Add to this, the fact that Millennials are taking longer to make traditional steps into adulthood, suc as marriage, buying a home and having children – common triggers for life insurance purchasing.
Demographic trends also point to an occupational impact upon insurance business models affecting engagement, distribution, and systems. A recent AM Best study found that among life/annuity insurers, 62.5% of productive agents are over 50 years old, while just 3.1% are under 35.2 A 2014 McKinsey report predicted that 25% of the professionals in the insurance industry would retire by 2018.3 An estimated 400,000 insurance professionals will need to be replaced by 2020, according to the U.S. Bureau of Labor Statistics.4
Certainly small face value policies and short-term products may not need an advisor. However, more complex needs such as larger policies, retirement planning, long-term care coverage and more will likely need a live interaction to provide advice and guidance. Individual advisors could end up with much larger portfolios of clients as the population continues to grow and as advisors retire and leave the industry.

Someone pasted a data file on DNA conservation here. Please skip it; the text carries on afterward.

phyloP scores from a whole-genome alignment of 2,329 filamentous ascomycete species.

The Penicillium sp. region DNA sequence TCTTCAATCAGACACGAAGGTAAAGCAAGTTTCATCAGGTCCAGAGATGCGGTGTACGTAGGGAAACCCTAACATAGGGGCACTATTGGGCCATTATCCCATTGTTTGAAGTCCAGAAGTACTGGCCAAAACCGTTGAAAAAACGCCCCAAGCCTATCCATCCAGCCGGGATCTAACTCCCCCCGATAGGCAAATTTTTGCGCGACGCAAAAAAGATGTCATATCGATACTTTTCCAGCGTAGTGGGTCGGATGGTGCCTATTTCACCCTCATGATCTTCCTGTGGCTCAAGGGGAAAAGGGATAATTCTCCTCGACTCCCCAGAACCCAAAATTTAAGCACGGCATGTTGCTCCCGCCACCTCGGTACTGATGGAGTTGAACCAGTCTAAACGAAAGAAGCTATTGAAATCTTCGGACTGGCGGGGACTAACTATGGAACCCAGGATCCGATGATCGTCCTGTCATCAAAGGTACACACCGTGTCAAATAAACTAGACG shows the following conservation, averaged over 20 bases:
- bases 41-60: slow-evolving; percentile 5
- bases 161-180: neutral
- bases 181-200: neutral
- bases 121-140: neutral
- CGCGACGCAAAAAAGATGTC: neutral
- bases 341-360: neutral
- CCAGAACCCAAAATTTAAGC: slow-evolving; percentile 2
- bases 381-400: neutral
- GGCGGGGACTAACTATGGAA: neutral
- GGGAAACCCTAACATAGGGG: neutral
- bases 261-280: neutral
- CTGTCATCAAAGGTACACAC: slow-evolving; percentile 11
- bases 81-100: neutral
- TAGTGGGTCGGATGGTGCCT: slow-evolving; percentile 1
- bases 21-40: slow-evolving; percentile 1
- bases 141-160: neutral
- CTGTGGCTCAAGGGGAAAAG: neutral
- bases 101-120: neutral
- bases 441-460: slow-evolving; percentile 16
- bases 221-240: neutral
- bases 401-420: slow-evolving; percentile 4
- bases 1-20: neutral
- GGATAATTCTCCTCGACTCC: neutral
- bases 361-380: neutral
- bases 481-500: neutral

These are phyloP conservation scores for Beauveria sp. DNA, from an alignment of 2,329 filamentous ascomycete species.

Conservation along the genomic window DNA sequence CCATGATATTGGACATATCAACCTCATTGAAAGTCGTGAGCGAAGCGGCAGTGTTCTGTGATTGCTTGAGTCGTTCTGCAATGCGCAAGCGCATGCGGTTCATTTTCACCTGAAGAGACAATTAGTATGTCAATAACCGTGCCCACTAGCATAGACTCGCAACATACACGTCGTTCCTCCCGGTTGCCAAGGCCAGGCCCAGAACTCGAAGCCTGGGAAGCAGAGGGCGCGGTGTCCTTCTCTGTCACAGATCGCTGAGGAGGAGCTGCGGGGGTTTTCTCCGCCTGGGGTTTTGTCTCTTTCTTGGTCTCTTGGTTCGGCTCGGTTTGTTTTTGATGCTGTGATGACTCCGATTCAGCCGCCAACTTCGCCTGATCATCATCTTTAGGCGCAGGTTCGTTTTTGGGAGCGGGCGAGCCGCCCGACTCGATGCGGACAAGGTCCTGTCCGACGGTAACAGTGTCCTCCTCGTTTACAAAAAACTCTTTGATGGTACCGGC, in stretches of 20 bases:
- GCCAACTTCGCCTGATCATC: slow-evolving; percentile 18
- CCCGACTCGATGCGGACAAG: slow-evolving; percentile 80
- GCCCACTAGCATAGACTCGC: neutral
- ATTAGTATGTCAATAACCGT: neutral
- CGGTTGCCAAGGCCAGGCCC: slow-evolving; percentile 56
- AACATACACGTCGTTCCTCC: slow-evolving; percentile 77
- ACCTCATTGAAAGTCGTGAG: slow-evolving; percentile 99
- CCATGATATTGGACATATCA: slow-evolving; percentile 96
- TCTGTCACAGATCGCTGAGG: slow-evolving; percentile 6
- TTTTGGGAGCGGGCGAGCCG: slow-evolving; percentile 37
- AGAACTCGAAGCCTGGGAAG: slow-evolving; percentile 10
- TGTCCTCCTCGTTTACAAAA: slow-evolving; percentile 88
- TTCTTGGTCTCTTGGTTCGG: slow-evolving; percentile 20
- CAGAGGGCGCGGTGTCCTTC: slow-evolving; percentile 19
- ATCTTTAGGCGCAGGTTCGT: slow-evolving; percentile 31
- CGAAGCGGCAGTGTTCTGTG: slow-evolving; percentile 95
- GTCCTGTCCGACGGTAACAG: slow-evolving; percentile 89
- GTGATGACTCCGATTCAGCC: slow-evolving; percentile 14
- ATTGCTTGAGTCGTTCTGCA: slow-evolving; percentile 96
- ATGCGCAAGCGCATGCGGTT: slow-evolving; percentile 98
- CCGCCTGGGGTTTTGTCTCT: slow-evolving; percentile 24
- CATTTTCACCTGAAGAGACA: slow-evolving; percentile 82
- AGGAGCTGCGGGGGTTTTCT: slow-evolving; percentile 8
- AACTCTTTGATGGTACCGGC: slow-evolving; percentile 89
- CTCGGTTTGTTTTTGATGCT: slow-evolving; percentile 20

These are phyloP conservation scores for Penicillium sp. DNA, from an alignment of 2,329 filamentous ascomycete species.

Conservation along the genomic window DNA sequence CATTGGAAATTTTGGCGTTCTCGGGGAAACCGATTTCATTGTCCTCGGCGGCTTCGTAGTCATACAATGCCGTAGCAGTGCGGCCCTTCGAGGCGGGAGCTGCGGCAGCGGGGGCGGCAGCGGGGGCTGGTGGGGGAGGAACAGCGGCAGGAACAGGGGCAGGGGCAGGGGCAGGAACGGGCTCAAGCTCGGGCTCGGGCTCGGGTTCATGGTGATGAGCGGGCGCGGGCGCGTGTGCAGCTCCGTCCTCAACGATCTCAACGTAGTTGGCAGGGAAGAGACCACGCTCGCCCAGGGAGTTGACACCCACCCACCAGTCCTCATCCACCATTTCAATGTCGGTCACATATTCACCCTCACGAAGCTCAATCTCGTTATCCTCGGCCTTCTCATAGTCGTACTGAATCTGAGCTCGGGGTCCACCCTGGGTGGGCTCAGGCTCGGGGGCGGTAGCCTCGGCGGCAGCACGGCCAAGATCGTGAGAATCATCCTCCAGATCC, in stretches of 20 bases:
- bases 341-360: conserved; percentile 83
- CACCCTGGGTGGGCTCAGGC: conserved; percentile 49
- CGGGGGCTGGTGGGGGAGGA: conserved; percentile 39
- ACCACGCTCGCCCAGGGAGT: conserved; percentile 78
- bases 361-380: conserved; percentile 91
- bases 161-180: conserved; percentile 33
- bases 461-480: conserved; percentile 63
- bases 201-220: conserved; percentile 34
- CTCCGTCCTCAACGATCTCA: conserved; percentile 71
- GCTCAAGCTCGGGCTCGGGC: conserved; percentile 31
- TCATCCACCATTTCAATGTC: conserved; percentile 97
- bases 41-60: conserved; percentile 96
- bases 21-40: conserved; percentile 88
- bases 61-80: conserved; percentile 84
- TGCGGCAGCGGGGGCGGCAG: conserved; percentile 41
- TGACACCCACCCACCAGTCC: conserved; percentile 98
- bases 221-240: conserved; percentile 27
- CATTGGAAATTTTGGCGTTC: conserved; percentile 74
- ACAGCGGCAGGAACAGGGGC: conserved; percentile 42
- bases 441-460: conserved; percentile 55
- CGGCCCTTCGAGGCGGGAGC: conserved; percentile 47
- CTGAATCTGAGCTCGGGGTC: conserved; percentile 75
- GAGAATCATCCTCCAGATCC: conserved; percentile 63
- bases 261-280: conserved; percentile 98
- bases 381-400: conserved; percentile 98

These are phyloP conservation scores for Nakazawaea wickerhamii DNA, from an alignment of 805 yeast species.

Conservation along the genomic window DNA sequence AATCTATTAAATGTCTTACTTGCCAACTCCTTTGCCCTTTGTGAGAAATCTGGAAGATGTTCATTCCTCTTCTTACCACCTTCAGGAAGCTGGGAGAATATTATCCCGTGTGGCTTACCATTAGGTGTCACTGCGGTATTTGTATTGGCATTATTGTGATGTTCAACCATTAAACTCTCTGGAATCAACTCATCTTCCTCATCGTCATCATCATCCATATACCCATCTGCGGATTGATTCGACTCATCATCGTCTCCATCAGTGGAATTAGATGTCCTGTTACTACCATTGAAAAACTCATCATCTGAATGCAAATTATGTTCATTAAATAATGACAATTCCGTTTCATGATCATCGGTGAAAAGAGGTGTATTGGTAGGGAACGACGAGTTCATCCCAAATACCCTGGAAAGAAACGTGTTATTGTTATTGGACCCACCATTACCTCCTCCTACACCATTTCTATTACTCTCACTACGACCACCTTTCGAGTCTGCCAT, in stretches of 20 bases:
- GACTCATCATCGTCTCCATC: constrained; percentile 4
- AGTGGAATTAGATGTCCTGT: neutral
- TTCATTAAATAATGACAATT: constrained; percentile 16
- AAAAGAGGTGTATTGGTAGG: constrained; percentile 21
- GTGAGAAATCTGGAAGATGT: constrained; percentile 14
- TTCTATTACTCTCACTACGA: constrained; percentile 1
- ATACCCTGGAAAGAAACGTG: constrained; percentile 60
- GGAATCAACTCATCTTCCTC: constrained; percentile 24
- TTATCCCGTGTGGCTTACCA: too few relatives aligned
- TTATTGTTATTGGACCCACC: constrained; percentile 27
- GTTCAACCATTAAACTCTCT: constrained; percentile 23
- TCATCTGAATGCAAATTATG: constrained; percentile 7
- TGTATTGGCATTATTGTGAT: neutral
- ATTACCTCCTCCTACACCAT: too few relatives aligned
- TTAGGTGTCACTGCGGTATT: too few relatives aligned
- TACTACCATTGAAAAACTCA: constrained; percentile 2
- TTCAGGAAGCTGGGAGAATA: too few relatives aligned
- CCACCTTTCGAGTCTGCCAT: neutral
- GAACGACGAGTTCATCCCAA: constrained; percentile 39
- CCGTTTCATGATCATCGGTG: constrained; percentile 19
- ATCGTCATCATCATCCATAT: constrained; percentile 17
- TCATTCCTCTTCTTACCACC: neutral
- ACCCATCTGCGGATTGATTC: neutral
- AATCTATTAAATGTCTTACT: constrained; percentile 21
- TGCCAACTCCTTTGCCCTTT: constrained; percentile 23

Majesco research has also shown, however, that over a third of Millennials and Gen X have already purchased some kind of insurance coverage online as opposed to calling an agent. Though much of that shift has naturally come from the property & casualty market, a large amount of life, particularly term insurance, is sold online.5 The LIMRA U.S. Life Insurance Trends 2016 study indicated more customers are purchasing individual life insurance directly rather than from a financial professional. Depending upon the insurer, this new business may be referred to an agent for long-term service. But going forward, the customer will determine how they want to interact — not the insurer, nor the agent. As such, relationships and adding value is absolutely critical.
Product and Process Simplification